So my snarky little friend Ron Shevlin wrote a piece on Forbes claiming that Americans don’t want a digital bank. As the guy who wrote the book Digital Bank you might think I would take offence to such a statement, but no. I agree with his content, just not his headline. His content states:
10 years after the launch of neobanks in the US, just 3% of Millennials have their primary checking account at a digital bank … that percentage drops to 1.5% of Gen Xers, and 0.8% of Baby Boomers …
In contrast, more than four in 10 Millennials have their primary checking accounts at just three banks–Bank of America, JPMorgan Chase, and Wells Fargo … and a third of Gen Xers and Baby Boomers still keep their primary checking account at those three megabanks.
Ron is using a survey of US consumers performed by his firm Cornerstone Advisors, and goes on to say that consumers don’t want a digital bank but that digital transformation is critical. This is why I agree with him. It’s nothing to do with giving the customer digital banking. It’s far more to do with giving the customer banking in a digital way.
“If there’s anyone who you would think would be banking with a credit union, it’s (my millennial daughter). But she doesn’t–she banks with Chase. When I asked her why she said ‘Best mobile tools, Dad.’”
I agree with this, which is why traditional banks are throwing billions at trying to be transformed to digital, according to Bloomberg. The article notes that most big banks are spending more on digital than the total investment in all the FinTech start-ups:
It also notes that a lot of that investment is trying to manage a creaking ship rather than spinning innovation the way challenger banks are. I always remember the comment Anne Boden, founder of Starling Bank, made at one conference which is that she was achieving with $3 million and 100 people what would have cost $3 billion and 10,000 people in the old bank … or something along those lines, and it’s true. It’s hard to turn around a big engine old bank/
However, traditional banks fall into two main categories:
- those that are truly transforming to be digital;
- those who are talking about transforming to be digital, but are not.
The ones that are truly transforming to be digital include JP Morgan Chase who sent out a really interesting press release last year: This $11 Billion Tech Investment Could Disrupt Banking.
There are two kinds of corporations emerging from today’s technology revolution: the disrupted and the disruptor. JPMorgan Chase is in the midst of a once-in-a-generation transformation into the latter.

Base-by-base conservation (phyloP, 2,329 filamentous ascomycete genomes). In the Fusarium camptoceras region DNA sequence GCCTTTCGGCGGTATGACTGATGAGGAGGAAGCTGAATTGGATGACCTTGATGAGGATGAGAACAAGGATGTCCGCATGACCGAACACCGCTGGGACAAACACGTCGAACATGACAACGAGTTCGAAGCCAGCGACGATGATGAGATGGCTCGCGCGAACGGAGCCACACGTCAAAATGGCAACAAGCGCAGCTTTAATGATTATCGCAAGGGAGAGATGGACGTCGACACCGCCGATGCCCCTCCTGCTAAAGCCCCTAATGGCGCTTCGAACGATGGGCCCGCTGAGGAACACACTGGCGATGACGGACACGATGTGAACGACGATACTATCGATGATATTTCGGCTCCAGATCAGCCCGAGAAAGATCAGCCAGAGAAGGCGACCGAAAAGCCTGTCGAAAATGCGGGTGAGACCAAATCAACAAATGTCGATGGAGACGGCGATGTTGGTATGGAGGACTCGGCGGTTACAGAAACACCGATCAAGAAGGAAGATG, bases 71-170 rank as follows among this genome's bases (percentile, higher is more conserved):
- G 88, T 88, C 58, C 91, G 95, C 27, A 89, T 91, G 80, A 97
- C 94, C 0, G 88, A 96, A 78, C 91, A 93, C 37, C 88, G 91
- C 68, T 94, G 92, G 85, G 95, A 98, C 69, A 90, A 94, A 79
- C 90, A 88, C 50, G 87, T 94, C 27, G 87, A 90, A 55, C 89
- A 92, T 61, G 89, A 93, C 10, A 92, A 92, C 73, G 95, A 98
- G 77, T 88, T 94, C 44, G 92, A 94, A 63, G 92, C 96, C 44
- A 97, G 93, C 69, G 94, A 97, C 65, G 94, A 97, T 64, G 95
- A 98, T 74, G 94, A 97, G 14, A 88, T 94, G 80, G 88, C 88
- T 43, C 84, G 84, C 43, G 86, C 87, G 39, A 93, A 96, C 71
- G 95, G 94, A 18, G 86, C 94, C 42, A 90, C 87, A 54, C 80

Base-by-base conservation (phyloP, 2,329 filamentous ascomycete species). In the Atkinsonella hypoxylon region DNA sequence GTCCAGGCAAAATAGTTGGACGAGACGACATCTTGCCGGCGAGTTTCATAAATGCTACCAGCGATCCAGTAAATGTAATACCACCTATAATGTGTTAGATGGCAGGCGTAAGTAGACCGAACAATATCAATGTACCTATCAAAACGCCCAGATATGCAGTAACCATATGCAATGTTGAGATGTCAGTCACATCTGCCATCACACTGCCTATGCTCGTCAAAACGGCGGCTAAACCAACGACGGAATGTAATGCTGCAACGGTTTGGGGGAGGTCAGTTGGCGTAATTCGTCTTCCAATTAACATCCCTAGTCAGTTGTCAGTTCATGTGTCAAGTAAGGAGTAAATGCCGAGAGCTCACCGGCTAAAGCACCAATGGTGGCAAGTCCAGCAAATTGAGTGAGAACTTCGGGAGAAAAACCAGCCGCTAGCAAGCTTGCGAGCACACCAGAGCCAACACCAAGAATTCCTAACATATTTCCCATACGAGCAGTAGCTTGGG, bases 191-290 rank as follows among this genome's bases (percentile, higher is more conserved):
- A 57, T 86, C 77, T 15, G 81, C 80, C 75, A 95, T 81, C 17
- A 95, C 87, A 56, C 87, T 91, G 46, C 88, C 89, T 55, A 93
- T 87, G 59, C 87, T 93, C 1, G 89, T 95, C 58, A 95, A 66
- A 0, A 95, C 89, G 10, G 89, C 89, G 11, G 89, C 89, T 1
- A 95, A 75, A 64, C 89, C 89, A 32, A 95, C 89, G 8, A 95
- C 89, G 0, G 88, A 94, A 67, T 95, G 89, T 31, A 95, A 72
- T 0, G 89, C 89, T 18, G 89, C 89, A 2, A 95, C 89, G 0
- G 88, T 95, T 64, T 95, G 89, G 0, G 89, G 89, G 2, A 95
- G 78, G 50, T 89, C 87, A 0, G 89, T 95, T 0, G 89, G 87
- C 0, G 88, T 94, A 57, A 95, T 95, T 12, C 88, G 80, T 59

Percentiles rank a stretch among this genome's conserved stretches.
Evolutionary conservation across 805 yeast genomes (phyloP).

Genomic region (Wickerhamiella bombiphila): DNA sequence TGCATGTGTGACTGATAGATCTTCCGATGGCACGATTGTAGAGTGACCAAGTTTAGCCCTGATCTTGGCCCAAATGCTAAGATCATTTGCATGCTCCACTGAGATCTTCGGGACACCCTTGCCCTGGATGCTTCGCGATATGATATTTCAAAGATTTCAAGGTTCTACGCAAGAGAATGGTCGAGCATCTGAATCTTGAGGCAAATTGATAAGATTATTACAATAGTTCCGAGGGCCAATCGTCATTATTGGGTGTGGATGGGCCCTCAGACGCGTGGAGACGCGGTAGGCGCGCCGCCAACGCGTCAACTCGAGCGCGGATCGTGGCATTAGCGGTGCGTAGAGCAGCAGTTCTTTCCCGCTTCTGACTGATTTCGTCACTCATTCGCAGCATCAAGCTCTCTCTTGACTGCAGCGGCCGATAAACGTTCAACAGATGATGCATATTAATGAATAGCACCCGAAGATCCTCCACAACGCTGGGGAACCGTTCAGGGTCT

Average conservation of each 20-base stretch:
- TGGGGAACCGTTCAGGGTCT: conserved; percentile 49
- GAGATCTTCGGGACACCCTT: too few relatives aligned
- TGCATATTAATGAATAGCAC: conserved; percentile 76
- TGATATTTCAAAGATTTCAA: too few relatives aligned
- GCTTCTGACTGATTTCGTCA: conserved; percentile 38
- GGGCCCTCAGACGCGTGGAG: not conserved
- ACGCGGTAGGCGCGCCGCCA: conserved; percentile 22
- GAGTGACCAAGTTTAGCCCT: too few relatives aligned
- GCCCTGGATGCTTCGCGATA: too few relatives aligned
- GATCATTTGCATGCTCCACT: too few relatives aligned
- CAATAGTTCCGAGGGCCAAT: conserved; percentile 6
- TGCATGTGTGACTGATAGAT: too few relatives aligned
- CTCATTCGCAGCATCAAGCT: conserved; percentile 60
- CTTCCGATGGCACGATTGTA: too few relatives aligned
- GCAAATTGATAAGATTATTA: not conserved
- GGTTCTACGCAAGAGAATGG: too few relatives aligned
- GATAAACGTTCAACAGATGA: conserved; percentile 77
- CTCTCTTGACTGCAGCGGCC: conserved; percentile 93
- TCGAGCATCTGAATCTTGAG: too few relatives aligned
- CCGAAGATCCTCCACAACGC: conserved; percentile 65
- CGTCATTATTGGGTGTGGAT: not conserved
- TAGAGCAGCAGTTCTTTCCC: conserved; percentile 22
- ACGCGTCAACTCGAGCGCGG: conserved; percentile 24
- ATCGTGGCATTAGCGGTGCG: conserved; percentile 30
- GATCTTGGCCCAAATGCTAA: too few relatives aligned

Interestingly when I first cited this article, the sub-heading was that JPMorgan Chase has more technologists than Facebook and Twitter combined. Of JPMorgan Chase’s 165,000 staff (as of October 2018), 50,000 were technologists which equates to a third of the human army. That presents a slight issue in that why have more people in tech than Facebook and Twitter combined? Maybe that’s why they took that line out, as the answer is for control.
JPMorgan Chase is slowly changing the culture but, when you’re used to developing everything yourselves, it’s hard to transform into a curating partner of FinTech firms rather than a controlling copier of what they’re doing. It’s even harder to convince the 50,000 people involved in copying everyone to stop doing it and partner. After all, that would mean most of them would lose their jobs. Tough. It’s going to happen.
That’s why I place JPMorgan Chase in the firm transformational camp. They are transforming the bank slowly but surely. Two years ago, they had 235,000 people (October 2016); two years later, they increased the bank’s valuation by 50% whilst reducing staff by a third (October 2018); it would not surprise me if their value increase another 50% or more by October 2020, whilst staff would be down by another 25,000 or more, mainly from IT and technology roles no longer needed due to partnering and curating.
Meantime, the announcement that Santander are investing €20 billion in digital transformation over the next four years doesn’t cut it for me. Are they investing in digital projects or real organisational change? Are they in camp one or camp two? Are they talking the talk or walking the walk?
Banks that are truly digital have completely restructured and realigned their organisation, products and services around a digital foundation completely focused on the customer. Core systems have been refreshed and renewed, data has moved to the cloud and the IT function no longer exists. This is because technology is the business, it is no longer a function.
Does that sound like your bank? It will be interesting to see but, as Ron says, it’s nothing to do with customers wanting a digital bank. What they want is a bank that behaves in a digital way.